Is your website traffic suffering because your pages take too much time to load? Are visitors leaving your site because of slow loading speed?
Many website owners are unaware of how their website load times affect their search engine rankings. If you want a straight answer — yes, your page load time is a ranking factor and will impact the SEO significantly.
It doesn’t matter how beautiful your website design is or how relevant your online content is. If the visitors wait ages for the pages to load, they’ll leave the site — it’s as simple as that!
Several variables determine your site speed, such as page file size, the site’s server, image compression, and URL address.
But with tools like PageSpeed Insights, you can easily monitor and conduct a speed test to improve your site speed. Today, we’ll discuss website speed and how it can impact your page experience and website ranking.
To start, let’s take a look at some interesting page speed facts:
- eCommerce sites that load in 1–2 seconds have 3x higher conversion rates
- A 1-second delay in page load time reduces page views by 11%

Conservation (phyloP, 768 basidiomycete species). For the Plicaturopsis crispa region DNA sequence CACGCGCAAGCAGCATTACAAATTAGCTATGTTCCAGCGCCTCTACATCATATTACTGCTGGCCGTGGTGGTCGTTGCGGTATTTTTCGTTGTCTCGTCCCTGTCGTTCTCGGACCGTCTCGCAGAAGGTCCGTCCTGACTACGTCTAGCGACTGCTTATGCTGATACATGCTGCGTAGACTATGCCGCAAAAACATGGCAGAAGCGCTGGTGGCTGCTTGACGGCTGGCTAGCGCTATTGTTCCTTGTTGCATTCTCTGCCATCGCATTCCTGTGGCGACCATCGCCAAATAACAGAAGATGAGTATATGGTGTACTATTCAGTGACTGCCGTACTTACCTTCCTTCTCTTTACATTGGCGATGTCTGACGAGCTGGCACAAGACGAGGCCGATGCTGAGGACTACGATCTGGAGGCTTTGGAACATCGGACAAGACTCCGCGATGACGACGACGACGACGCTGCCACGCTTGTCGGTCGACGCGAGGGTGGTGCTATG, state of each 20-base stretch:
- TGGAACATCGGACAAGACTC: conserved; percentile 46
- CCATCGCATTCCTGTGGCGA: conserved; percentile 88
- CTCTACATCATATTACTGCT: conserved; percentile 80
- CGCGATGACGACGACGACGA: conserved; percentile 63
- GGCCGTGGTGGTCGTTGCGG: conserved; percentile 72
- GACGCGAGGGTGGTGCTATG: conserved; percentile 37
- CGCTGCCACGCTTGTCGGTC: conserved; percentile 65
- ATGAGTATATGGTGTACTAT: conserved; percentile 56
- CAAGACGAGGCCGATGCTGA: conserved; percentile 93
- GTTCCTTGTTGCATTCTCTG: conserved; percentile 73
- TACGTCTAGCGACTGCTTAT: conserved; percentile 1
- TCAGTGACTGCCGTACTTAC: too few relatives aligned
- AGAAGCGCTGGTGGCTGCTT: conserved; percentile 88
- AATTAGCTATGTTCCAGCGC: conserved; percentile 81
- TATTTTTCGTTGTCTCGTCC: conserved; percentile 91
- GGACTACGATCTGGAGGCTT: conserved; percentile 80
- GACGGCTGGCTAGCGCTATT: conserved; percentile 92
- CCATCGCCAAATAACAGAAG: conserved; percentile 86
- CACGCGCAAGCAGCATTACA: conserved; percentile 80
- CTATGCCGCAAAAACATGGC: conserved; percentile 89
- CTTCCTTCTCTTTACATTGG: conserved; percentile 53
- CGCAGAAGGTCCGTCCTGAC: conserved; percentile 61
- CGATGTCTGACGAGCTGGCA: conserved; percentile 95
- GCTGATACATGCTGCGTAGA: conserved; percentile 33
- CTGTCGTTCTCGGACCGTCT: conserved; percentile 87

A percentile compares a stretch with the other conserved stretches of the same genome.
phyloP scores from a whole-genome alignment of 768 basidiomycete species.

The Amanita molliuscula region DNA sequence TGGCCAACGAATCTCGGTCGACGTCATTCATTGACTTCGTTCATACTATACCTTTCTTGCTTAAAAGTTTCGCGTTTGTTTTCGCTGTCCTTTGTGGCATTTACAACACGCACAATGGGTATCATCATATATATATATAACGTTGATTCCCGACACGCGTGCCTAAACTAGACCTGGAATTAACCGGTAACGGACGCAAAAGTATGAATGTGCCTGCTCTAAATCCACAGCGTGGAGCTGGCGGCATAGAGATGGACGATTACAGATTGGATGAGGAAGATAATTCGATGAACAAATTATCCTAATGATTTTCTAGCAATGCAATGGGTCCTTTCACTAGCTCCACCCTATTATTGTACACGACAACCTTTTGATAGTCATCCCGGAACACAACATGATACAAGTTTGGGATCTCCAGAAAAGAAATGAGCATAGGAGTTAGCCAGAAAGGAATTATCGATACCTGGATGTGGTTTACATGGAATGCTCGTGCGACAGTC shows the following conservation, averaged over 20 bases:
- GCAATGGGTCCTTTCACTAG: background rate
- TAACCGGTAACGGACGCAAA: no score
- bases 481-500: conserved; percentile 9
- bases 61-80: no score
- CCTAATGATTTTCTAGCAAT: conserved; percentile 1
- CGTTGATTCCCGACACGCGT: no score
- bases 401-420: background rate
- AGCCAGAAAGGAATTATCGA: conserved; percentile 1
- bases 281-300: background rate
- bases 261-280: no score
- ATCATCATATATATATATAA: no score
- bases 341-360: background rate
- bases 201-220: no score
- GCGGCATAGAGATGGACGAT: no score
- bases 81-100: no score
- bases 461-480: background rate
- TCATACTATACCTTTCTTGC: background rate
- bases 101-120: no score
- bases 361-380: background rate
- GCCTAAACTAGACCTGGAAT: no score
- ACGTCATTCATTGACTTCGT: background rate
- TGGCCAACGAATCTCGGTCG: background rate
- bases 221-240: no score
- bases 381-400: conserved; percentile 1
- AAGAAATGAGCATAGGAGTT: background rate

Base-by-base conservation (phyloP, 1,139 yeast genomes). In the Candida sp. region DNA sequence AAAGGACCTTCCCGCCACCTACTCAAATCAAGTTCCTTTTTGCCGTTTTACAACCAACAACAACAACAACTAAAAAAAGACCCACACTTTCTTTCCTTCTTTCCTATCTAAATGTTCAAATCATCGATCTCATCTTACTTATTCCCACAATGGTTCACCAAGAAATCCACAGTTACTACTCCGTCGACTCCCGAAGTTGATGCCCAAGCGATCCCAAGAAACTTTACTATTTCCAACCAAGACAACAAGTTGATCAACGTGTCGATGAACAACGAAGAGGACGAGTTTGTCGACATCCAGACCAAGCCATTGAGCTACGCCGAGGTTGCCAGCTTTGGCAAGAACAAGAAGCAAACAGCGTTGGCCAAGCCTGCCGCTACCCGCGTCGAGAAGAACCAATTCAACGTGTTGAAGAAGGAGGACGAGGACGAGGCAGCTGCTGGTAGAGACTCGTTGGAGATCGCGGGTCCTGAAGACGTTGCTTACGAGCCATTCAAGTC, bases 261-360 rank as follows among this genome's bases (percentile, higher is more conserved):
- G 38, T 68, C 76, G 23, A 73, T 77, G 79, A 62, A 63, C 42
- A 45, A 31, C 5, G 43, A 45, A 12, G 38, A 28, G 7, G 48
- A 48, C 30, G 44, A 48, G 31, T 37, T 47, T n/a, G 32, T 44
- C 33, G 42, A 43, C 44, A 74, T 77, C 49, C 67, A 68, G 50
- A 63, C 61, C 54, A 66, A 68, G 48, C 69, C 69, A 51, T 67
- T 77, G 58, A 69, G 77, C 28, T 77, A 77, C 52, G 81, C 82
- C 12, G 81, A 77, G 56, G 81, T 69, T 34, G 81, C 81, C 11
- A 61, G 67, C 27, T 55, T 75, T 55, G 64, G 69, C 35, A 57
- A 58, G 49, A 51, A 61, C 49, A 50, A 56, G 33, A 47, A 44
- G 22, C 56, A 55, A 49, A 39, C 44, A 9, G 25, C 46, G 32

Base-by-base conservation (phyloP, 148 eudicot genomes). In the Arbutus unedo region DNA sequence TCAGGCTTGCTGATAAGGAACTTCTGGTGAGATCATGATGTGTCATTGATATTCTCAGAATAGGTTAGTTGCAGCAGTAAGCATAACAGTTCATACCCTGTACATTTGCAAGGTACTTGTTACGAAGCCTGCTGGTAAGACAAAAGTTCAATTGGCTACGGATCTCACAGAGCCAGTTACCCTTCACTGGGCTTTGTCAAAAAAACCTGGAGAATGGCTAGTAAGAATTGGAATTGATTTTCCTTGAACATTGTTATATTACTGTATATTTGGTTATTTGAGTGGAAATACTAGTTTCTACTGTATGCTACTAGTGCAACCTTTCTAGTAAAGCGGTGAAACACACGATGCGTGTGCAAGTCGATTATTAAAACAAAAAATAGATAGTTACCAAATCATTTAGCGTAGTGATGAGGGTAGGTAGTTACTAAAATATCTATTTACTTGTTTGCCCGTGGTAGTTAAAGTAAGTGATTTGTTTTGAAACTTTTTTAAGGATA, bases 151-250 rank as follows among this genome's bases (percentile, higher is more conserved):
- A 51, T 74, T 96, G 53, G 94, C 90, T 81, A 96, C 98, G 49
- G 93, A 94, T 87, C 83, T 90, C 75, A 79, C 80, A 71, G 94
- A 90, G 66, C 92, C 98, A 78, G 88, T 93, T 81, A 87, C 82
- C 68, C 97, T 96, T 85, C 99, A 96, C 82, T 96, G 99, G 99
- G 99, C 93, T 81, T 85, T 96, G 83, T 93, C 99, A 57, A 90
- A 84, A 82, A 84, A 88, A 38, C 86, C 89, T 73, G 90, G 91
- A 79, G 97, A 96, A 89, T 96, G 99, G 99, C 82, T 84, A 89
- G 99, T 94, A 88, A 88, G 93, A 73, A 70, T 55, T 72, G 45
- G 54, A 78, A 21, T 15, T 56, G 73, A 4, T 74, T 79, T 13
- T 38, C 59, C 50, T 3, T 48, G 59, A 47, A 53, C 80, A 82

- According to 83% of online users, websites should load within three seconds or less
- Approximately $18 billion is lost annually as a result of abandoned shopping carts
- Page load time has the greatest impact on conversion rates during the first five seconds.
What Is Page Speed?
In layperson’s terms, page speed is the time it takes for a web page to open or load once users visit it. The speed of different web pages can vary because of their content, like scripts and images. However, page speed is relative because it doesn’t always depend on your site’s server or performance.
It also depends on many factors in the real world, like the user’s internet speed, the processing power of the user’s device, their browser, the number of background apps running, etc. You can only focus on improving your end of the business, such as the site’s server and performance, because you have no control over the other factors.
To begin with, you must know the different methods of measuring your page speed. We’ve discussed the three common ways below.
1. Fully Loaded Page
It shows the time Google takes to fully load 100% of a web page’s content or resources after a visitor opens the page. This is the most straightforward way to measure how fast an entire page can load, showing all its resources once your visitors click on the page link.